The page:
It seems like every time I open a tube of super/Krazy/cyanoacrylate glue, I get one use out of it, and the next time I go to use it months later, the nozzle is clogged with dry glue (or worse, the entire tube has hardened. I put it back into its sealed canister, but it doesn't seem to matter.

What's the best way to store super glue to increase its longevity in the tube? Does it matter if I store the tube nozzle down, nozzle up, or nozzle sideways? Should I let it sit with the pin in or not? (I assume not, or at least not all the way in; otherwise if the glue dries up around the pin, the pin won't be long enough to puncture the dried glue around it.) Should I glue something to the tip of the tube to try to seal it?

7 Answers 7


The component "super glue" is made of is cyanoacrylate which polymerizes in the presence of water. This actually is the opposite of drying out. The humidity of air already brings a sufficient amount of water for cyanoacrylate to polymerize.

Therefore the best place to store it is a dry to very dry place:

  • This could be a refrigerator or even a freezer. To avoid condensation on taking it out of the fridge or freezer (freezing will delay or even stop polymerization) we need to pack it in an air-tight container, envelope or bag and let it reach room temperature before we open the package.

  • To further make the stroage environment dry we can add a silicate bag or salt to the storage container (e.g. from the manufacturer's package of an electronic device).

  • Another possibility to prevent humidity to enter the opened package is storing in a vacuum sealed bag (as it may be used for food packaging).

  • When using and before closing we may also take care to not let humidity or air come into the tube to prevent polymerization at the outlet (commented by user 2619).

Safety note

Cyanoacrylate is very harmful when ingested. When storing in a fridge or a freezer keep it away from food, use an extra box, and most importantly make sure your children keep away from the fridge.

  • 1
    If it's so toxic, does that mean it shouldn't be used to seal cuts on the skin? (Edit: Never mind, I see that the wikipedia page has "Skin injuries" and "Toxicity" sections.)
    – jamesdlin
    Commented Jan 31, 2015 at 19:42
  • 3
    Given that air is humid, it's probably a good #4 bullet to squeeze the excess air out of a tube before closing it.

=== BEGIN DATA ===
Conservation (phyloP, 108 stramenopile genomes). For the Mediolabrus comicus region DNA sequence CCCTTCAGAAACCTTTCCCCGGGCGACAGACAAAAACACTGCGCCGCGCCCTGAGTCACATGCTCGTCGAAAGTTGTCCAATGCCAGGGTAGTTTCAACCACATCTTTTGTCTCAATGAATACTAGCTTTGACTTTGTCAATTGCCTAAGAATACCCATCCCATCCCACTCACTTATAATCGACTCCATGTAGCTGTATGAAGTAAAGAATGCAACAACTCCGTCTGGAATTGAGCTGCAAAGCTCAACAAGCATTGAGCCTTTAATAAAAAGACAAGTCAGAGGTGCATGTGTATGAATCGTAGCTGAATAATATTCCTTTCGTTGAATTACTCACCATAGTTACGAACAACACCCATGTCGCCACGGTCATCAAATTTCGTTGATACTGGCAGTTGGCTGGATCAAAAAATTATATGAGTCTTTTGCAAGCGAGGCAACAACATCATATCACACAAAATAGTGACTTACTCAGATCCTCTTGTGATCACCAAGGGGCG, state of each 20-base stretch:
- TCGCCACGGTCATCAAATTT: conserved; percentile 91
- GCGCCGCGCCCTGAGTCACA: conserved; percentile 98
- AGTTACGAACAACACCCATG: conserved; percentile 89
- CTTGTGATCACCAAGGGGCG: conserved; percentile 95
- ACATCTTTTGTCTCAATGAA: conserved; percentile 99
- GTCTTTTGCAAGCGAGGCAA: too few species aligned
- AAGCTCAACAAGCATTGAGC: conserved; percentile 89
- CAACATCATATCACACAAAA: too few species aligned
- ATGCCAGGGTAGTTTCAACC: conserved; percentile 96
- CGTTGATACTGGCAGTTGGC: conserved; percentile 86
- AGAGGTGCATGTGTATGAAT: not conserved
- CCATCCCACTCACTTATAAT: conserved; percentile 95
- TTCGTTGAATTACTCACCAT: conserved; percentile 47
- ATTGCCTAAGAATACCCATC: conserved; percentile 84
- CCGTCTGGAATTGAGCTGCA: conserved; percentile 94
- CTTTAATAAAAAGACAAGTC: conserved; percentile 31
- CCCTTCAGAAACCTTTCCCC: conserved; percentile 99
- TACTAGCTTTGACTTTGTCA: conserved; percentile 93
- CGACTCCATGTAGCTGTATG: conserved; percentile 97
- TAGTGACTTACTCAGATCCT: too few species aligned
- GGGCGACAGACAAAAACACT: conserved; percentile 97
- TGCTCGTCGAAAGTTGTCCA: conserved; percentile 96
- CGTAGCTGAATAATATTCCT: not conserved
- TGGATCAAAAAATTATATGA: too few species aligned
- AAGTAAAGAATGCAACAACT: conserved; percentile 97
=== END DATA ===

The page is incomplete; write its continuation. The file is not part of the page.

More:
– Bob Stein
    Commented Feb 5, 2015 at 17:51
  • @BobStein-VisiBone: good point - I included that :)
    – Takkat
    Commented Feb 5, 2015 at 19:22
  • 1
    This is certainly a very complete answer and I give you the +1 but it seems like overkill. I don't want to worry about bagging and boxing my glue with silica gel and in the freezer and then having to let it thaw before I can use it. I just squeeze out all the air I can - until it's almost coming out the tip - and then put the cap on tight. It's what Gorilla Glue suggests and it's always worked for my purposes. Commented Feb 6, 2015 at 13:27

The simplest way to store it is using a screw top jar (like a jam or jelly jar) and some silica Gel. That's the bagged stuff that comes with electronics and so on. Designed to suck all of the moisture out of the air.

I keep my super glues for modelling for at least 12 months this way.

Hope this helps you out.


I've had good luck by putting petroleum jelly (Vaseline) on a pin or nail and sticking that in the bottle before putting the cap on or creating a ring of the same on the edge of the container. Petroleum jelly is oil based and oil and water don't mix. The jelly creates a seal that keeps moisture-laden air from seeping in and hardening the glue in the spout. Buying super glue in tiny tubes can help too. The tiny tubes don't seem to allow as much air in and you can just use what you need.

  • Ooh, that sounds like a good idea! I'll have to try that.
    – jamesdlin
    Commented Jun 8, 2016 at 22:22

I presently practice medicine, however before I became a doctor I worked as a sales manager for a medical manufacture that used cyanoacrylate to bind tissue instead of suture, just like they used to do on the battlefields of Vietnam. I have stored cyanoacrylate for over 20 years in a freezer and still was able to use the material just as it was brand-new. Cyanoacrylate will freeze at -80°C, Since water is the catalyst for cyanoacrylate to harden, the freezer provides a low moisture content ensuring the integrity of the cyanoacrylate for long periods of time. The one caution is to keep the dispenser opening free of cyanoacrylate to prevent clogging. Most manufacturers provide a cap with a pin that inserts into the dispenser opening.


I tend to buy it in larger bottles (50ml) and typically find the cap doesn't fit back on after a few messy uses. However despite this I find it lasts a few months with the cap left off (in a safe place at the back of the bench) as long as I ensure that no glue is left in the nozzle after use. To clear the nozzle I carefully squeeze the bottle to let some air out and allow the bottle to spring back in to shape quickly, sucking any remaining glue away from the nozzle.

  • 2
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    – Stan
    Commented Oct 18, 2020 at 19:15

I've solved this problem by getting the 4-packs of single use super glue.

krazy glue singles

I don't need this type of glue very often, and it is great not to have to worry about getting the tip back on after you are done.

  • clean the nozzle after each use.
  • Store the tube with the nozzle pointing up. This tends to drain the glue away from the nozzle tip.
  • If the nozzle gets clogged, you can drill through the clot using a cordless drill with a small drill bit. While you're drilling, make sure not to compress the tube.

These measures allow me to consistently use the entire bottle of glue over a period of 1-2 years.

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